What is striking about how the process of disenfranchisement and voter suppression works is how much it relies upon the media to repeat and amplify the breathless and hyperbolic accusations of so-called voter fraud against voter registration drives. If journalists were to spend any time at all investigating the sensational claims – often made by people with a direct partisan interest in the outcome of an election – they would find that the accusations are mostly taken out of context, are limited to a few instances, and have never, ever, been proven to have resulted in any fraudulent vote being cast.
Sadly, the history of this issue shows that it has been bereft of this kind of basic journalism, even through the 2006 mid-term elections. This is important because haphazard reporting of partisan claims of voter fraud without checking the facts is how the media helps these voter suppression efforts. These stories not only deter potential voters from getting on the rolls, but, as noted above, inspire bad election reforms aimed at disenfranchising voters, particularly those that are currently underrepresented in the electorate.
A prime example of this kind of lazy journalism in recent weeks comes from Las Vegas where local reporters simply repeated accusations of fraud made by the Clark County clerk against ACORN without even bothering to contact ACORN to see how their drive was being managed.
The group’s registration drive has reached one million voters nationwide [Full disclosure – it is run under a Joint Effort Agreement with Project Vote.
ed.] and, according to one article, election officials see “rampant fraud” in the 2,000 3,000 cards submitted by the group each week in Las Vegas. This week, the Associated Press reported that the state set up a “voter fraud task force” to look for “election irregularities and instances of questionable voter registration and intimidation,” directly citing issues with voter registration drives. Neither of these Nevada reports provided the facts of voter fraud, what it is and how it relates to the voter registration process. Most importantly, neither reports cite real examples of the intentional casting of an illegal ballot – the real definition of voter fraud – in the state.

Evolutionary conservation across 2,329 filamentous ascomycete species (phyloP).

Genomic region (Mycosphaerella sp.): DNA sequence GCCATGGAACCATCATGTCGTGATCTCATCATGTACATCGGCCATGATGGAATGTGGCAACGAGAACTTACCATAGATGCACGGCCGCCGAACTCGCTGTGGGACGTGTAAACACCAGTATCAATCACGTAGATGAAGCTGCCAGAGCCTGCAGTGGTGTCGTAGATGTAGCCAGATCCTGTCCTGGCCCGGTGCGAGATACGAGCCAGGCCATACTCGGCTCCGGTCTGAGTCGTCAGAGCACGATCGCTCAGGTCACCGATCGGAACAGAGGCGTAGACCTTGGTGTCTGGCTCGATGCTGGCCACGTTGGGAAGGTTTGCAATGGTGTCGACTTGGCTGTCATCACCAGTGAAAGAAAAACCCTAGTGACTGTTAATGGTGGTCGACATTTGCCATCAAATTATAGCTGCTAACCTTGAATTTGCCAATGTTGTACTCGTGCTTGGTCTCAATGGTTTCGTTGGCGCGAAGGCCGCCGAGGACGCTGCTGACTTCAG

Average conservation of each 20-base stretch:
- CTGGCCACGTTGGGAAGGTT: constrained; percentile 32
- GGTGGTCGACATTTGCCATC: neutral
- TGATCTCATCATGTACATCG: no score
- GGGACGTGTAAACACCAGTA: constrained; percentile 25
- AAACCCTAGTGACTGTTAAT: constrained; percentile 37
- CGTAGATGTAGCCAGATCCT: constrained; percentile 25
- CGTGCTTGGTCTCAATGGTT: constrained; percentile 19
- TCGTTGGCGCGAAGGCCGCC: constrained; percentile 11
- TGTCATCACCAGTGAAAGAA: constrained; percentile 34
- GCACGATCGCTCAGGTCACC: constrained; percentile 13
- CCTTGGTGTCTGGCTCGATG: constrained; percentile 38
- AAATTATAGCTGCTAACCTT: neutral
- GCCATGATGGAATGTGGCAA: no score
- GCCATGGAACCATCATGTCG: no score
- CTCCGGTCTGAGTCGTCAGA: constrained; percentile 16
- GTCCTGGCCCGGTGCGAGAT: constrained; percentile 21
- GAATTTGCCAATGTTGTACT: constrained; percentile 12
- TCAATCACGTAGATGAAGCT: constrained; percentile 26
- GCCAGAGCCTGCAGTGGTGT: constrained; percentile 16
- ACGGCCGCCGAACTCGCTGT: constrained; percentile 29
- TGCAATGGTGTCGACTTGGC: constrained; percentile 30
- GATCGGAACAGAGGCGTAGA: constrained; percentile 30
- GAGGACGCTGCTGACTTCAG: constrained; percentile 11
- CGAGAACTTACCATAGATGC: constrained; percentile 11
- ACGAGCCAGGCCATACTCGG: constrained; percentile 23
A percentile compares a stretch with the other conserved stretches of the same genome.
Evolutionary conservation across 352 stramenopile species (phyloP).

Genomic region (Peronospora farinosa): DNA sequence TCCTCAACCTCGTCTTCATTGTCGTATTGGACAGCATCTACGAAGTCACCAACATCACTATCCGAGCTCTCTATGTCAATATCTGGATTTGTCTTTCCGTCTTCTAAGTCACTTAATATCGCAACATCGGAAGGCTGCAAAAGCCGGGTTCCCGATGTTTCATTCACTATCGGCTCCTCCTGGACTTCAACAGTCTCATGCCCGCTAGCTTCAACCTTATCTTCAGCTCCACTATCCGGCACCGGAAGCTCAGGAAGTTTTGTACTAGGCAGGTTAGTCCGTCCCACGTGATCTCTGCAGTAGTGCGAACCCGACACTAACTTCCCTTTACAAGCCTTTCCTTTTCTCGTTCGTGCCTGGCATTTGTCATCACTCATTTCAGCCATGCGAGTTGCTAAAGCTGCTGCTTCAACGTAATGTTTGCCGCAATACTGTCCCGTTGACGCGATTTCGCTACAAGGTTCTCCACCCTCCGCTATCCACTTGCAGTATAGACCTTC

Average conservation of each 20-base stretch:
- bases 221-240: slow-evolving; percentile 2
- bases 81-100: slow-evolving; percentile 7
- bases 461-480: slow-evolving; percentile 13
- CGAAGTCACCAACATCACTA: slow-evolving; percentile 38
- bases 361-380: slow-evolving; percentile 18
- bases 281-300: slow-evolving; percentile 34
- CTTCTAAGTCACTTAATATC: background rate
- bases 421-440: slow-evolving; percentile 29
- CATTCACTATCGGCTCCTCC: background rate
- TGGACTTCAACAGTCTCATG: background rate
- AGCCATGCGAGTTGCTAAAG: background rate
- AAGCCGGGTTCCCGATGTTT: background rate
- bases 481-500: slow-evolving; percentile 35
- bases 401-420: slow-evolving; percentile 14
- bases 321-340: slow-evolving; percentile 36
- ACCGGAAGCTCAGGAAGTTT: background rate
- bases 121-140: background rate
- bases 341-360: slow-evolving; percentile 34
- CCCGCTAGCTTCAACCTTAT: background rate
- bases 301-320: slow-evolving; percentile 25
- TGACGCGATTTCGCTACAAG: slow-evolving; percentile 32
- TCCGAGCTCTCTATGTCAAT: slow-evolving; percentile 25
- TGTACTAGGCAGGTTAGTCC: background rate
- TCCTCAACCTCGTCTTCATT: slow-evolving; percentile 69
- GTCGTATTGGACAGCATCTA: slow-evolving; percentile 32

However, it may be that the hard work Project Vote and others – including the Brennan Center for Justice at New York University, DEMOS, and the Advancement Project – have engaged in over the past few years debunking the voter fraud myth is beginning to change the way journalists approach these stories.
This week, several publications broke this trend by debunking recent Virginia GOP allegations of widespread voter fraud as a result of massive voter registration drives that primarily target youth, low income and minority communities – constituencies that have a long history of being underrepresented on the voting rolls and in the voting booth.
Since the beginning of the year, an unprecedented 147,000 people – “almost half under the age of 25” – registered to vote in Virginia, according to Monday’s Washington Post lead editorial. Pointing to a recent incident where three members of the Community Voting Project were arrested for falsifying voter registration cards, Republican Party chairman, Del. Jeffrey Frederick of Prince William County claims widespread voter fraud is a hidden agenda in voter registration drives.